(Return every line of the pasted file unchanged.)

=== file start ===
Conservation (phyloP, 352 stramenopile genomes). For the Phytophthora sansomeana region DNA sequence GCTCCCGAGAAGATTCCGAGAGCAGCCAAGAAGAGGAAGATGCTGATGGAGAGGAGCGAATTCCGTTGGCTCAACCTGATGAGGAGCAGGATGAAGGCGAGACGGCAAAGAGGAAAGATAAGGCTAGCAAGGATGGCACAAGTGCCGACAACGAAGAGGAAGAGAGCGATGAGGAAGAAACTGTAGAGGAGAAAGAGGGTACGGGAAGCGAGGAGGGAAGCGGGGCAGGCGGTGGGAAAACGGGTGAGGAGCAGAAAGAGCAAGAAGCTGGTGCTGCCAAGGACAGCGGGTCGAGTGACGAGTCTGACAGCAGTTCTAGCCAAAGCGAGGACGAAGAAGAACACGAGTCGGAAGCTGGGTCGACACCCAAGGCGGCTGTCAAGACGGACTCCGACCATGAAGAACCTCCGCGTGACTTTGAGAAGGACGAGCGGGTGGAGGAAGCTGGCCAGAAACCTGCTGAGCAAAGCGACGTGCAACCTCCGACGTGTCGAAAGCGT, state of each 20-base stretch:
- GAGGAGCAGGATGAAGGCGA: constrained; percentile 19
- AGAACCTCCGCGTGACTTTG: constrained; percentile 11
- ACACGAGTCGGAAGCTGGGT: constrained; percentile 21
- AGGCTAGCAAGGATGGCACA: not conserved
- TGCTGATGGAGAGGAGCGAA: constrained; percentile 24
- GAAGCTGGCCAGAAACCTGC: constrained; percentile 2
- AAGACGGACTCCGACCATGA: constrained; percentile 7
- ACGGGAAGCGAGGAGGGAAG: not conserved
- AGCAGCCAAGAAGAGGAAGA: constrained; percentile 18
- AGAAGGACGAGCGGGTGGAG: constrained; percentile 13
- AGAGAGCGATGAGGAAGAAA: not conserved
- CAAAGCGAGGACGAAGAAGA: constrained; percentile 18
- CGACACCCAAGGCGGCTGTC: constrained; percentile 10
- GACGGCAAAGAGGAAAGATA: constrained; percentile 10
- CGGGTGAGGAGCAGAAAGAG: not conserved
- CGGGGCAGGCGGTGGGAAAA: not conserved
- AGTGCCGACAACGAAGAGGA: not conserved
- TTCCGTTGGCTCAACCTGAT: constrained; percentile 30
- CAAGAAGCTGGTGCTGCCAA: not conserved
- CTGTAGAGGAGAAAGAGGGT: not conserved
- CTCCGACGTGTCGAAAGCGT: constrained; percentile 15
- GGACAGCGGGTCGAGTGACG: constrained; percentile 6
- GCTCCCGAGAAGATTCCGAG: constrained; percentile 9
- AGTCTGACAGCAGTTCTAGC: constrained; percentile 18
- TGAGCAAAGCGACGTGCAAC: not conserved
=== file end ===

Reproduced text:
Conservation (phyloP, 352 stramenopile genomes). For the Phytophthora sansomeana region DNA sequence GCTCCCGAGAAGATTCCGAGAGCAGCCAAGAAGAGGAAGATGCTGATGGAGAGGAGCGAATTCCGTTGGCTCAACCTGATGAGGAGCAGGATGAAGGCGAGACGGCAAAGAGGAAAGATAAGGCTAGCAAGGATGGCACAAGTGCCGACAACGAAGAGGAAGAGAGCGATGAGGAAGAAACTGTAGAGGAGAAAGAGGGTACGGGAAGCGAGGAGGGAAGCGGGGCAGGCGGTGGGAAAACGGGTGAGGAGCAGAAAGAGCAAGAAGCTGGTGCTGCCAAGGACAGCGGGTCGAGTGACGAGTCTGACAGCAGTTCTAGCCAAAGCGAGGACGAAGAAGAACACGAGTCGGAAGCTGGGTCGACACCCAAGGCGGCTGTCAAGACGGACTCCGACCATGAAGAACCTCCGCGTGACTTTGAGAAGGACGAGCGGGTGGAGGAAGCTGGCCAGAAACCTGCTGAGCAAAGCGACGTGCAACCTCCGACGTGTCGAAAGCGT, state of each 20-base stretch:
- GAGGAGCAGGATGAAGGCGA: constrained; percentile 19
- AGAACCTCCGCGTGACTTTG: constrained; percentile 11
- ACACGAGTCGGAAGCTGGGT: constrained; percentile 21
- AGGCTAGCAAGGATGGCACA: not conserved
- TGCTGATGGAGAGGAGCGAA: constrained; percentile 24
- GAAGCTGGCCAGAAACCTGC: constrained; percentile 2
- AAGACGGACTCCGACCATGA: constrained; percentile 7
- ACGGGAAGCGAGGAGGGAAG: not conserved
- AGCAGCCAAGAAGAGGAAGA: constrained; percentile 18
- AGAAGGACGAGCGGGTGGAG: constrained; percentile 13
- AGAGAGCGATGAGGAAGAAA: not conserved
- CAAAGCGAGGACGAAGAAGA: constrained; percentile 18
- CGACACCCAAGGCGGCTGTC: constrained; percentile 10
- GACGGCAAAGAGGAAAGATA: constrained; percentile 10
- CGGGTGAGGAGCAGAAAGAG: not conserved
- CGGGGCAGGCGGTGGGAAAA: not conserved
- AGTGCCGACAACGAAGAGGA: not conserved
- TTCCGTTGGCTCAACCTGAT: constrained; percentile 30
- CAAGAAGCTGGTGCTGCCAA: not conserved
- CTGTAGAGGAGAAAGAGGGT: not conserved
- CTCCGACGTGTCGAAAGCGT: constrained; percentile 15
- GGACAGCGGGTCGAGTGACG: constrained; percentile 6
- GCTCCCGAGAAGATTCCGAG: constrained; percentile 9
- AGTCTGACAGCAGTTCTAGC: constrained; percentile 18
- TGAGCAAAGCGACGTGCAAC: not conserved